Solar-Estimate.org’s solar calculator found that in 2019, a 5 kilowatt (kW) residential rooftop solar system has an average cost of $15,400 before incentives are put into place. With the 30% federal tax credit alone, that cost shrinks to $10,780. Then, there’s the 25% statewide solar tax credit, which maxes out at $3,500 a year. At that rate, a homeowner in South Carolina can expect to pay off the price of a solar system installation within 5 to 8 years.

South Carolina solar power facts. Image Credit: Solar-Estimate.org

Incentives and solar rebates in South Carolina

With a properly sized rooftop solar system, a homeowner can wipe out most, if not all of their electric costs. For instance, a 5kW solar system would cost an average $83 per month, saving a homeowner $28,900 in electric bills – enough to buy a nice, new car.

2019 is one of the best years to go solar in South Carolina for a number of reasons.

  • It’s the last year that the federal Investment Tax Credit (ITC) is at its full 30% rebate for the cost of a solar system

  • South Carolina has a great statewide solar tax credit that is equal to 25% of the cost of a system

  • Duke Energy Star offers a solar rebate program with customers receiving $1 per watt installed

  • Santee Cooper offers another terrific solar rebate program with a range of incentives, so long as your solar system is 6kW in size or less

  • The state of South Carolina enacted the Energy Freedom Act, a solar incentive program that protects homeowners and businesses in the state by raising caps on net metering as well as taking other steps to allow people to go solar

If you are unable to go solar in 2019, don’t worry, as the price of solar continues to fall.

However, there are upcoming changes to the Investment Tax Credit. In 2020, the ITC will drop to 26% of the cost of a solar array before dropping to 22% in 2021. It ends altogether in 2022 for homeowners and drops to 10% for commercial-scale solar projects.

 

South Carolina’s Energy Freedom Act

The bill established that: 

An electric utility shall make full retail rate NEM available to all customer-generators that apply before June 1, 2021. Customers who participate in NEM program after the effective date of this act but before 6/1/21 shall continue net energy metering until May 31, 2029.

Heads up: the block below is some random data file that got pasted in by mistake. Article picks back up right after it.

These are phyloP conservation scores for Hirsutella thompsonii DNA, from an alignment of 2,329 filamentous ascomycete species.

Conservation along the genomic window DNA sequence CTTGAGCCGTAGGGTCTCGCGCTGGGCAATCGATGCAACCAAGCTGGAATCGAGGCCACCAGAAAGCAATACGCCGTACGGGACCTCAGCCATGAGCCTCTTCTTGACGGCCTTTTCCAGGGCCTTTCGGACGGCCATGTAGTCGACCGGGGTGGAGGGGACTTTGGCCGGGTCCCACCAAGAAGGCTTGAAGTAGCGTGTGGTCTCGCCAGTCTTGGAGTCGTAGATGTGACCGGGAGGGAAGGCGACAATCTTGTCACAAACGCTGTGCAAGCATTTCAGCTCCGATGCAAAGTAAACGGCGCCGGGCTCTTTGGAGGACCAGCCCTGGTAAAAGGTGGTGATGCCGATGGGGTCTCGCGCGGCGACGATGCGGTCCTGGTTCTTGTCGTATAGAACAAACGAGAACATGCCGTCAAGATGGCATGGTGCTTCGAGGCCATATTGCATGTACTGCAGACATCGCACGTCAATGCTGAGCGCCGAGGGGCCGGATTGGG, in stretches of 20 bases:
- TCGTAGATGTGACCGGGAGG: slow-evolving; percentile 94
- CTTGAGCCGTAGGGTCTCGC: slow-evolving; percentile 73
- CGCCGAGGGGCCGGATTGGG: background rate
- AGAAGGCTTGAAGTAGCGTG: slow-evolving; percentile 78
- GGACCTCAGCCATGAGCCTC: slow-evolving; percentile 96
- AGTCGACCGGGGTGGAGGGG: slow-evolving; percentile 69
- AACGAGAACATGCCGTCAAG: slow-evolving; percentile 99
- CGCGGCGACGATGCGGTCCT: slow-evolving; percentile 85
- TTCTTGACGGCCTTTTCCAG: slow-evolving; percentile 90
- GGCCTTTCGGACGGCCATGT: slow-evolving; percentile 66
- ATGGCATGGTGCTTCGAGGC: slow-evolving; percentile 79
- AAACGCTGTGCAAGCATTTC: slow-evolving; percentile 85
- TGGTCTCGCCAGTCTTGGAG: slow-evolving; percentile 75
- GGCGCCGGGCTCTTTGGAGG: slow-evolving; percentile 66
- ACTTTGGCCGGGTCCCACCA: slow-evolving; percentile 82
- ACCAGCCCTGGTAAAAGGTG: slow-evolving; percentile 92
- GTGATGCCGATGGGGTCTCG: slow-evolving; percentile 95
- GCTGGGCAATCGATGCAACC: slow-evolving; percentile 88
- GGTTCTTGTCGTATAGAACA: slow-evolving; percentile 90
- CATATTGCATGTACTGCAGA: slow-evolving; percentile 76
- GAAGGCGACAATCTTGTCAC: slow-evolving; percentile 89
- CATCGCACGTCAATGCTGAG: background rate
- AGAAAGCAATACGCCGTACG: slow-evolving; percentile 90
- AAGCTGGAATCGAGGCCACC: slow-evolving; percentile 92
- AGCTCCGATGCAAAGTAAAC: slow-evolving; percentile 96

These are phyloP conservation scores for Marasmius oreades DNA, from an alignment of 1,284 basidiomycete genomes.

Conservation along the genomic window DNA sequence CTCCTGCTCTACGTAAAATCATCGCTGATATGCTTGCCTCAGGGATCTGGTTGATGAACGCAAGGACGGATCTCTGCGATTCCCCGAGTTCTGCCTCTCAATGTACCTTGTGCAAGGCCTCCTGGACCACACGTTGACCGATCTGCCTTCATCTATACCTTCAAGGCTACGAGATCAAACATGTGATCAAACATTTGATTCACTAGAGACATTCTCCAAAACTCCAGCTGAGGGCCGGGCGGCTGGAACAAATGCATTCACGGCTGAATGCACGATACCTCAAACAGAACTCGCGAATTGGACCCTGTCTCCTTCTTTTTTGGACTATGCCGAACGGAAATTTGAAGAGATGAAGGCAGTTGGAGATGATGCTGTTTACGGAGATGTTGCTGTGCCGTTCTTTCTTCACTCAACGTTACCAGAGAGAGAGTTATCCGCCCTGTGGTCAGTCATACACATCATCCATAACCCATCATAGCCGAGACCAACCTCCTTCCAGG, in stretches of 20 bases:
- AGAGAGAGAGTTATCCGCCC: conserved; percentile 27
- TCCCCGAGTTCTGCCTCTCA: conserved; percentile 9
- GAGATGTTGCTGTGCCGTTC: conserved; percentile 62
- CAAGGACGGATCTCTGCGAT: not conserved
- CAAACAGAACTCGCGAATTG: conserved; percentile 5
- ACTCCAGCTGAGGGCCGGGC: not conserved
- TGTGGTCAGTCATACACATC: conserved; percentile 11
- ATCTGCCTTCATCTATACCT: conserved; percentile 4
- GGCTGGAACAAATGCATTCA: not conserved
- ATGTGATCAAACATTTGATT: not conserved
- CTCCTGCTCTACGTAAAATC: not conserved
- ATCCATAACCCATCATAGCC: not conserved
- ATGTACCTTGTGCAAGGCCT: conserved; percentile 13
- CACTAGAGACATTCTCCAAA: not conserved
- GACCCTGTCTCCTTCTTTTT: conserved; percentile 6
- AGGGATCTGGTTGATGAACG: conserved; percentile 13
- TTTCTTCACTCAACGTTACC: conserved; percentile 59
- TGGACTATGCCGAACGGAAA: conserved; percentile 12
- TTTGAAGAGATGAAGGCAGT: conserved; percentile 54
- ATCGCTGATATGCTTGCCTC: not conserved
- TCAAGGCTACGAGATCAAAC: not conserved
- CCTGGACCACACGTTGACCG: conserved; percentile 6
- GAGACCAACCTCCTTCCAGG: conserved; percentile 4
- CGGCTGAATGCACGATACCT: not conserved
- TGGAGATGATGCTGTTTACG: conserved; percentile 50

– Solar Energy Industries Association

The Energy Freedom Act law also requires the state to move forward with a net metering successor program once the current net metering program ends, which is slated for June 2021. The new law also made important changes to solar power in South Carolina including removing caps on rooftop solar in utilities’ service areas.

The law was integral in ensuring the solar market in the state remained viable. 

Targets set in South Carolina’s Act 236 from 2014 had underestimated the demand for solar in the state. Instead of propelling growth of the distributed solar market through 2021 as intended, investor-owned utilities began encountering statutory caps three years early. 

                                                        – Southern Alliance for Clean Energy

Some utilities, including Duke Energy and Santee Cooper, offer additional incentives like rebates and loans to help finance solar system installations. These can further reduce the cost of a photovoltaic solar rooftop system in South Carolina.

Calculate how much solar can save you on your electricity bills

Are there any drawbacks to going solar in South Carolina?

Despite the numerous incentives for going solar in the state, some drawbacks do exist. However, they are scant.

South Carolina lacks a statewide interconnection standard (or requirement), meaning utilities have free reign in regards to setting their own requirements and charges.

Some utilities, like Duke and South Carolina Electric & Gas (SCE&G), offer solar electric system interconnections to the grid with no monthly fees. Others, such as Santee Cooper, do impose such fees.

The Southern Environmental Law Center has a nifty tool that allows users to see whether or not a utility in South Carolina charges these fees and how much they add up to. For instance, Santee Cooper’s monthly solar fees add up to $24 per month for a rooftop solar system. Over a 30-year lifespan, those fees could accumulate to over $8,600, the tool found

The tool calculates net metering rates for various utilities, as well.

South Carolina solar power costs for various financing options. Image Credit: Solar-Estimate.org

 

How can I save more on energy in South Carolina?

A local installer can provide you with an accurate cost-benefit analysis. They’ll be able to tell you about any financing options you may be eligible for as well, including property assessed clean energy (PACE), solar loans, and more. A good financing option can help reduce the cost of going solar in South Carolina significantly.

Another important yet often-overlooked component when considering installing solar panels for your home is energy-efficient upgrades. By replacing old light bulbs and appliances, you can reduce your energy use even more – on top of maximizing the payback on energy that is net metered through your solar system and sent back to the grid. 

To learn more about excellent energy efficient upgrades, check out CutMyBill.

Calculate what the solar payback period is for your home